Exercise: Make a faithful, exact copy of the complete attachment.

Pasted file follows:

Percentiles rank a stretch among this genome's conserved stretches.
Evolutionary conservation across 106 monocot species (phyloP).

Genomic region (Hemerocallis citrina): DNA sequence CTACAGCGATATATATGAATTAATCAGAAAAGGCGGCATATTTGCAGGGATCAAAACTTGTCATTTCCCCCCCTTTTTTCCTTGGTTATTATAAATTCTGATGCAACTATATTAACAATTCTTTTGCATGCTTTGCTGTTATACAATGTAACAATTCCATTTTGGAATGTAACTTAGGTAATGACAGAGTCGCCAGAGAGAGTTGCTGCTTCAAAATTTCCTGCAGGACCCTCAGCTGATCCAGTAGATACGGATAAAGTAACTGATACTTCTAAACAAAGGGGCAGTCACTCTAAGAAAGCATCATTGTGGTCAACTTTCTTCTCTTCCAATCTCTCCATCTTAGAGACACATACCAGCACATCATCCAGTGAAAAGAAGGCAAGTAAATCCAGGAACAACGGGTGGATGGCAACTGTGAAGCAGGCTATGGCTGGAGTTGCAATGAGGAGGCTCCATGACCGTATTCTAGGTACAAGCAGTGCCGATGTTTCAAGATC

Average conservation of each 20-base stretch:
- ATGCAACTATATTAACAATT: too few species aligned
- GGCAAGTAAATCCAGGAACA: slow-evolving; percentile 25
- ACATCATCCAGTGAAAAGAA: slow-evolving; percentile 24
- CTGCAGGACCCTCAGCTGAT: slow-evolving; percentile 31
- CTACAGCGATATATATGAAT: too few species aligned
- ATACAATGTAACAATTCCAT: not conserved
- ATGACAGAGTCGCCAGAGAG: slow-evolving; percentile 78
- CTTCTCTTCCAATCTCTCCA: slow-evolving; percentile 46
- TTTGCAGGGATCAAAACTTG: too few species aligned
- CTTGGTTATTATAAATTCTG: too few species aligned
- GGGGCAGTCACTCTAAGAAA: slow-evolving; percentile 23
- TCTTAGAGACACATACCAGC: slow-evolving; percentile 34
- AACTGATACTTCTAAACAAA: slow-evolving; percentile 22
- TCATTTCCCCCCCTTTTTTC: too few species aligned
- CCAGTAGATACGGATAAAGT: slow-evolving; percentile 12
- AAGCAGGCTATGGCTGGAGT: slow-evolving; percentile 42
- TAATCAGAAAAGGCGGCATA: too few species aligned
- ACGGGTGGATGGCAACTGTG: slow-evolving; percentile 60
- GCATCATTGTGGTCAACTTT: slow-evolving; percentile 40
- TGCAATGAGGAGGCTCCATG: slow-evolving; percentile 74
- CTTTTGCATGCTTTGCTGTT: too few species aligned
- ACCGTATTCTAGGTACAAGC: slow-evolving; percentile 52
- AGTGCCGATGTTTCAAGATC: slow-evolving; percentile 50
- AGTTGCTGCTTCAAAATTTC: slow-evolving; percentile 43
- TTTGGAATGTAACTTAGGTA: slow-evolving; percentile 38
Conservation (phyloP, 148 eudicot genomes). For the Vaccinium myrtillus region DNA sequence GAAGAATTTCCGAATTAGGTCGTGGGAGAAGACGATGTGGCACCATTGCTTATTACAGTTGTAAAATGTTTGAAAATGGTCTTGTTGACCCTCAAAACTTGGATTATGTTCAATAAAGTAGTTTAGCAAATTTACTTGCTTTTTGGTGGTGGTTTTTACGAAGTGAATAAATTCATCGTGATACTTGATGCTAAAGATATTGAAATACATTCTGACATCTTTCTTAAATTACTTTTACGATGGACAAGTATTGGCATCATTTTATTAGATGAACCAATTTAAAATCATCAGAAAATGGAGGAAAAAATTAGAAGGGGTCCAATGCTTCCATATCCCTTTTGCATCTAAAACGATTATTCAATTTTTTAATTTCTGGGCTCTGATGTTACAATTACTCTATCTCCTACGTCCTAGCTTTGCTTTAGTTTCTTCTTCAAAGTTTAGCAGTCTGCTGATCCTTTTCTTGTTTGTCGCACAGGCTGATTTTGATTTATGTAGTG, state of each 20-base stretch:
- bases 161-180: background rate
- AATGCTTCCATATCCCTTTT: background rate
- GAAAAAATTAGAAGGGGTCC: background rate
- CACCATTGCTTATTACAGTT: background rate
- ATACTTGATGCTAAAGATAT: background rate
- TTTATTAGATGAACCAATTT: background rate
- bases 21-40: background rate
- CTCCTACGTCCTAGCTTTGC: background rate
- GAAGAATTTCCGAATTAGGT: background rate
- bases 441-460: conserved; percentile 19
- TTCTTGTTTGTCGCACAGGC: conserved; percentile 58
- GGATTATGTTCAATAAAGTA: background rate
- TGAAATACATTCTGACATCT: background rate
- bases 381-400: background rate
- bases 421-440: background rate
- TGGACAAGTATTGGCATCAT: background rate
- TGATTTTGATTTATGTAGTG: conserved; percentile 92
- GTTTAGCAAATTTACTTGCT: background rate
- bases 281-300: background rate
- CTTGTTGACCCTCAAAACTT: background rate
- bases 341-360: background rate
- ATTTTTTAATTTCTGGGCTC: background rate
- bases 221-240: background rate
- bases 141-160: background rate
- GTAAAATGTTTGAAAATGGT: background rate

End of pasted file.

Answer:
Percentiles rank a stretch among this genome's conserved stretches.
Evolutionary conservation across 106 monocot species (phyloP).

Genomic region (Hemerocallis citrina): DNA sequence CTACAGCGATATATATGAATTAATCAGAAAAGGCGGCATATTTGCAGGGATCAAAACTTGTCATTTCCCCCCCTTTTTTCCTTGGTTATTATAAATTCTGATGCAACTATATTAACAATTCTTTTGCATGCTTTGCTGTTATACAATGTAACAATTCCATTTTGGAATGTAACTTAGGTAATGACAGAGTCGCCAGAGAGAGTTGCTGCTTCAAAATTTCCTGCAGGACCCTCAGCTGATCCAGTAGATACGGATAAAGTAACTGATACTTCTAAACAAAGGGGCAGTCACTCTAAGAAAGCATCATTGTGGTCAACTTTCTTCTCTTCCAATCTCTCCATCTTAGAGACACATACCAGCACATCATCCAGTGAAAAGAAGGCAAGTAAATCCAGGAACAACGGGTGGATGGCAACTGTGAAGCAGGCTATGGCTGGAGTTGCAATGAGGAGGCTCCATGACCGTATTCTAGGTACAAGCAGTGCCGATGTTTCAAGATC

Average conservation of each 20-base stretch:
- ATGCAACTATATTAACAATT: too few species aligned
- GGCAAGTAAATCCAGGAACA: slow-evolving; percentile 25
- ACATCATCCAGTGAAAAGAA: slow-evolving; percentile 24
- CTGCAGGACCCTCAGCTGAT: slow-evolving; percentile 31
- CTACAGCGATATATATGAAT: too few species aligned
- ATACAATGTAACAATTCCAT: not conserved
- ATGACAGAGTCGCCAGAGAG: slow-evolving; percentile 78
- CTTCTCTTCCAATCTCTCCA: slow-evolving; percentile 46
- TTTGCAGGGATCAAAACTTG: too few species aligned
- CTTGGTTATTATAAATTCTG: too few species aligned
- GGGGCAGTCACTCTAAGAAA: slow-evolving; percentile 23
- TCTTAGAGACACATACCAGC: slow-evolving; percentile 34
- AACTGATACTTCTAAACAAA: slow-evolving; percentile 22
- TCATTTCCCCCCCTTTTTTC: too few species aligned
- CCAGTAGATACGGATAAAGT: slow-evolving; percentile 12
- AAGCAGGCTATGGCTGGAGT: slow-evolving; percentile 42
- TAATCAGAAAAGGCGGCATA: too few species aligned
- ACGGGTGGATGGCAACTGTG: slow-evolving; percentile 60
- GCATCATTGTGGTCAACTTT: slow-evolving; percentile 40
- TGCAATGAGGAGGCTCCATG: slow-evolving; percentile 74
- CTTTTGCATGCTTTGCTGTT: too few species aligned
- ACCGTATTCTAGGTACAAGC: slow-evolving; percentile 52
- AGTGCCGATGTTTCAAGATC: slow-evolving; percentile 50
- AGTTGCTGCTTCAAAATTTC: slow-evolving; percentile 43
- TTTGGAATGTAACTTAGGTA: slow-evolving; percentile 38
Conservation (phyloP, 148 eudicot genomes). For the Vaccinium myrtillus region DNA sequence GAAGAATTTCCGAATTAGGTCGTGGGAGAAGACGATGTGGCACCATTGCTTATTACAGTTGTAAAATGTTTGAAAATGGTCTTGTTGACCCTCAAAACTTGGATTATGTTCAATAAAGTAGTTTAGCAAATTTACTTGCTTTTTGGTGGTGGTTTTTACGAAGTGAATAAATTCATCGTGATACTTGATGCTAAAGATATTGAAATACATTCTGACATCTTTCTTAAATTACTTTTACGATGGACAAGTATTGGCATCATTTTATTAGATGAACCAATTTAAAATCATCAGAAAATGGAGGAAAAAATTAGAAGGGGTCCAATGCTTCCATATCCCTTTTGCATCTAAAACGATTATTCAATTTTTTAATTTCTGGGCTCTGATGTTACAATTACTCTATCTCCTACGTCCTAGCTTTGCTTTAGTTTCTTCTTCAAAGTTTAGCAGTCTGCTGATCCTTTTCTTGTTTGTCGCACAGGCTGATTTTGATTTATGTAGTG, state of each 20-base stretch:
- bases 161-180: background rate
- AATGCTTCCATATCCCTTTT: background rate
- GAAAAAATTAGAAGGGGTCC: background rate
- CACCATTGCTTATTACAGTT: background rate
- ATACTTGATGCTAAAGATAT: background rate
- TTTATTAGATGAACCAATTT: background rate
- bases 21-40: background rate
- CTCCTACGTCCTAGCTTTGC: background rate
- GAAGAATTTCCGAATTAGGT: background rate
- bases 441-460: conserved; percentile 19
- TTCTTGTTTGTCGCACAGGC: conserved; percentile 58
- GGATTATGTTCAATAAAGTA: background rate
- TGAAATACATTCTGACATCT: background rate
- bases 381-400: background rate
- bases 421-440: background rate
- TGGACAAGTATTGGCATCAT: background rate
- TGATTTTGATTTATGTAGTG: conserved; percentile 92
- GTTTAGCAAATTTACTTGCT: background rate
- bases 281-300: background rate
- CTTGTTGACCCTCAAAACTT: background rate
- bases 341-360: background rate
- ATTTTTTAATTTCTGGGCTC: background rate
- bases 221-240: background rate
- bases 141-160: background rate
- GTAAAATGTTTGAAAATGGT: background rate